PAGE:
New research demonstrates that your skin detects UVA radiation using a light-sensitive receptor previously found only in the eye – and you thought that only your eyes could see.
The new study, published in the journal Current Biology, reports that melanocyte (pigment) skin cells sense light that triggers the production of melanin within hours, apparently in a rush to protect against damage to DNA. Previously, scientists thought that melanin production responded days after UVB radiation had already started to damage DNA.
The process is faster than anything known before showing that the body gets ready to defend itself much sooner than a tan becomes apparent. Rhodopsin, a photosensitive receptor used by the eye to detect light, is critical to this process. As much as researchers have learned, they still have questions. Does rhodopsin act alone or is there another receptor? Do melanocytes immediately begin exporting melanin to other kinds of skin cells or do they hang on to their supply?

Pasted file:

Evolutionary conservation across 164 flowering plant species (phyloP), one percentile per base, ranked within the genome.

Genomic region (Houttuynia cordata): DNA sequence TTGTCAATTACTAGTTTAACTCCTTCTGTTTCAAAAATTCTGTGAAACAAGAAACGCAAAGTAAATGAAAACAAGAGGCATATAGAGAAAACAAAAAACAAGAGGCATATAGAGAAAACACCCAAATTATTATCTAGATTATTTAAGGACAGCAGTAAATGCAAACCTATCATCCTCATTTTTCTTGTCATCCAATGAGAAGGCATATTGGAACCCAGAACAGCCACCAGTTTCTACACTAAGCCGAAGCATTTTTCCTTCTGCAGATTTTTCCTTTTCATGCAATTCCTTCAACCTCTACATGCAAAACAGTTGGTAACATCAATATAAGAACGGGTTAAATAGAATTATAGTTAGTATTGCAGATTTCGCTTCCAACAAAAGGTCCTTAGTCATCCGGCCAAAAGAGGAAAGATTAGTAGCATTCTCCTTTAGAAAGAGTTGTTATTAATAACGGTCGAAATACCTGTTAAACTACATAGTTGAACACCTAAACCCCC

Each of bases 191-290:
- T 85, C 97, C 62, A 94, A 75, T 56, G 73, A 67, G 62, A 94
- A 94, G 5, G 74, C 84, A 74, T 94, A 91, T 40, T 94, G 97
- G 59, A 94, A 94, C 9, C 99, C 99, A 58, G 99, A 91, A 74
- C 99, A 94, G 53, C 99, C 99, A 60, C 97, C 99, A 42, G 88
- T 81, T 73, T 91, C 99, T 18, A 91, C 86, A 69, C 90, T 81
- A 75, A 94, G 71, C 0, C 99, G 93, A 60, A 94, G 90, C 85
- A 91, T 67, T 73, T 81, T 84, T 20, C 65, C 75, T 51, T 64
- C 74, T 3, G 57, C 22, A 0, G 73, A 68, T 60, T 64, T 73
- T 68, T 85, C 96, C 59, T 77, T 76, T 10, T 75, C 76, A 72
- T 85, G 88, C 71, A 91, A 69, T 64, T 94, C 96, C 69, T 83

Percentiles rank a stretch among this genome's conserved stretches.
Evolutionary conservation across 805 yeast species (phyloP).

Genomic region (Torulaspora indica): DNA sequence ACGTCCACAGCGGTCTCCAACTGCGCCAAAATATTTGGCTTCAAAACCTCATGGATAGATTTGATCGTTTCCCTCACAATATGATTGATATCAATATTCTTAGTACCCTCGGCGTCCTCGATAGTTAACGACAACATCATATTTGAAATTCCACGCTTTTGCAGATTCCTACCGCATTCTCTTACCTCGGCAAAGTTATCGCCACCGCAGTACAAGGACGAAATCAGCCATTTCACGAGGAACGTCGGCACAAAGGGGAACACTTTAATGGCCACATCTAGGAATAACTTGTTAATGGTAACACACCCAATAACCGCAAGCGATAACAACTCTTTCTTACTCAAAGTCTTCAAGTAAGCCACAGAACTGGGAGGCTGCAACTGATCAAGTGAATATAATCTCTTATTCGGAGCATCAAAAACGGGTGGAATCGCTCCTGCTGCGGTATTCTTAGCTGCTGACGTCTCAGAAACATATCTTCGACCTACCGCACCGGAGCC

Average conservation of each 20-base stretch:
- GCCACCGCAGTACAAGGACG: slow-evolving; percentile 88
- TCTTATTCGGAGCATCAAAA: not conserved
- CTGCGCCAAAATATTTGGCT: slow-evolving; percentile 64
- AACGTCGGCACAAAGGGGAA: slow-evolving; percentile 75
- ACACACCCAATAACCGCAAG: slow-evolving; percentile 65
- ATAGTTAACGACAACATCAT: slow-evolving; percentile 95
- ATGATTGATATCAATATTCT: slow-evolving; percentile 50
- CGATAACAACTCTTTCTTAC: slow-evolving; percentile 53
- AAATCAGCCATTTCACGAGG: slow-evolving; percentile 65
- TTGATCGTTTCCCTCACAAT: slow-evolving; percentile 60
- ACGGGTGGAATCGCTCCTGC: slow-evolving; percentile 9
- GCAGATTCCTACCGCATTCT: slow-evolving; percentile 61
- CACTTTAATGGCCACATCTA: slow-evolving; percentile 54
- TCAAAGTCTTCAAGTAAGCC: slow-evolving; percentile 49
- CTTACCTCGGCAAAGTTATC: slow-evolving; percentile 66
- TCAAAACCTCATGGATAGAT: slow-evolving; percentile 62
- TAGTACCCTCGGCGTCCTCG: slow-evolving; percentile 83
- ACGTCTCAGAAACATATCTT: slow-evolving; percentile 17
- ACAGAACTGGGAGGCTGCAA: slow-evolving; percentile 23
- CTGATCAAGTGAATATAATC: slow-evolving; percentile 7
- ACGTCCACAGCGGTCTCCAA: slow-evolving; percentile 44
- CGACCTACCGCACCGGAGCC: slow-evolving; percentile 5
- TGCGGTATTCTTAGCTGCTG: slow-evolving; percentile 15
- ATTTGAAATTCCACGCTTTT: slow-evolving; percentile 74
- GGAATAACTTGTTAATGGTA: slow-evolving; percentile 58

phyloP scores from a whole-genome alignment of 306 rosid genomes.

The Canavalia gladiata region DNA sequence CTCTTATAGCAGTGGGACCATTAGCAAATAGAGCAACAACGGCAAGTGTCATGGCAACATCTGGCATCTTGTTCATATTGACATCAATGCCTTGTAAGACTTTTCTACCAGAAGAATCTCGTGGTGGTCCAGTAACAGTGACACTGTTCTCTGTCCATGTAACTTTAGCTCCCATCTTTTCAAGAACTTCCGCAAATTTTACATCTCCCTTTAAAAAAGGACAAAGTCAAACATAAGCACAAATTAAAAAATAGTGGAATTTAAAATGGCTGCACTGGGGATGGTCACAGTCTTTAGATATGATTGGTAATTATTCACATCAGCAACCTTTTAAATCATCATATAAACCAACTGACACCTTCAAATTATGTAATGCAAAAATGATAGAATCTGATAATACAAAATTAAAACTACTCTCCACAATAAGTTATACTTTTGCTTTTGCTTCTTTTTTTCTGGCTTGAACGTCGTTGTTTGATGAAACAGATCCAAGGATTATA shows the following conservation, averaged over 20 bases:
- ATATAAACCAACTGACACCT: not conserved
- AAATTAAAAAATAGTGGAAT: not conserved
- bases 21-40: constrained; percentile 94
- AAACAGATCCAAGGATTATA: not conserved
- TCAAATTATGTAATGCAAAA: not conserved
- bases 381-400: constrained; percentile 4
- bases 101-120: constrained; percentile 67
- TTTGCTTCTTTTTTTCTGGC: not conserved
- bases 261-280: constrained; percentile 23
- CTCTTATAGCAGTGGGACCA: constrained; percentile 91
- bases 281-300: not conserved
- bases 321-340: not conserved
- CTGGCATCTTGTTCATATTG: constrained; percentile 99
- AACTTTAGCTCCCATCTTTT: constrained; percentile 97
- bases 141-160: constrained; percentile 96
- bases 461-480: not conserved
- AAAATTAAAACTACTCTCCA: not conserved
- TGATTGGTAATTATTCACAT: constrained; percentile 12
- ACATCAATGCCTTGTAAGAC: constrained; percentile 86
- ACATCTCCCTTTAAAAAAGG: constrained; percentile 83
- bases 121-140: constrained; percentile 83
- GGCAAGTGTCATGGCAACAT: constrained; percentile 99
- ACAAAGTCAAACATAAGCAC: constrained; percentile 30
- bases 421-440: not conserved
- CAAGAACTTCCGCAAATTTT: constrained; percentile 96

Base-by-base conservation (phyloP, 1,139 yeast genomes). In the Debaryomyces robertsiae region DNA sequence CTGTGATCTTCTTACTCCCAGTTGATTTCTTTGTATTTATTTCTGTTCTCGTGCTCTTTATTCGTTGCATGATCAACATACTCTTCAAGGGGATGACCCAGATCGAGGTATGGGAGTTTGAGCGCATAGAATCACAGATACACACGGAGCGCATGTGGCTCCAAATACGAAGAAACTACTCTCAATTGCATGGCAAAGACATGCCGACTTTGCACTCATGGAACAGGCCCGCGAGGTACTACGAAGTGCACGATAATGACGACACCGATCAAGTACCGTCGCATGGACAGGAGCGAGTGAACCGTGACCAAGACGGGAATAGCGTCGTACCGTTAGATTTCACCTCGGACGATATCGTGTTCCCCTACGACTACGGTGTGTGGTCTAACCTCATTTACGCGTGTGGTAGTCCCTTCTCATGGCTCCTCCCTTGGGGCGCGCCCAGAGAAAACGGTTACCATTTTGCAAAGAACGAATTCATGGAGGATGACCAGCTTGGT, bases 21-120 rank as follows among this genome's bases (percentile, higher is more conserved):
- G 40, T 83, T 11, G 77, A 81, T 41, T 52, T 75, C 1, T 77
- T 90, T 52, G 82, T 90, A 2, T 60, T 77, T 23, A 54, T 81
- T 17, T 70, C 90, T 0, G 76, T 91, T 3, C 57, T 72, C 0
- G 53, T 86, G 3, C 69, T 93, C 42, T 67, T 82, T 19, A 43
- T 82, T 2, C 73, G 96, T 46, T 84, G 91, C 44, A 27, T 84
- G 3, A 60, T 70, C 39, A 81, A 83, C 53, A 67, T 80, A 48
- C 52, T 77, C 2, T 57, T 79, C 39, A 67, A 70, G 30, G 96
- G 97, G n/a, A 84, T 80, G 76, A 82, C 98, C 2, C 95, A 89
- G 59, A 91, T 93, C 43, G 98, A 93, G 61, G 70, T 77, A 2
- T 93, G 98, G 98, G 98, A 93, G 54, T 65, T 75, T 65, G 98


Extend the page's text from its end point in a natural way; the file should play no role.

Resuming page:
The scientists agree that although the skin responds quickly to protect itself against UV radiation that there is no reason for individuals to change what they do to protect themselves. It does NOT mean “Don’t use sunscreen”. View our full selection of sunscreens here.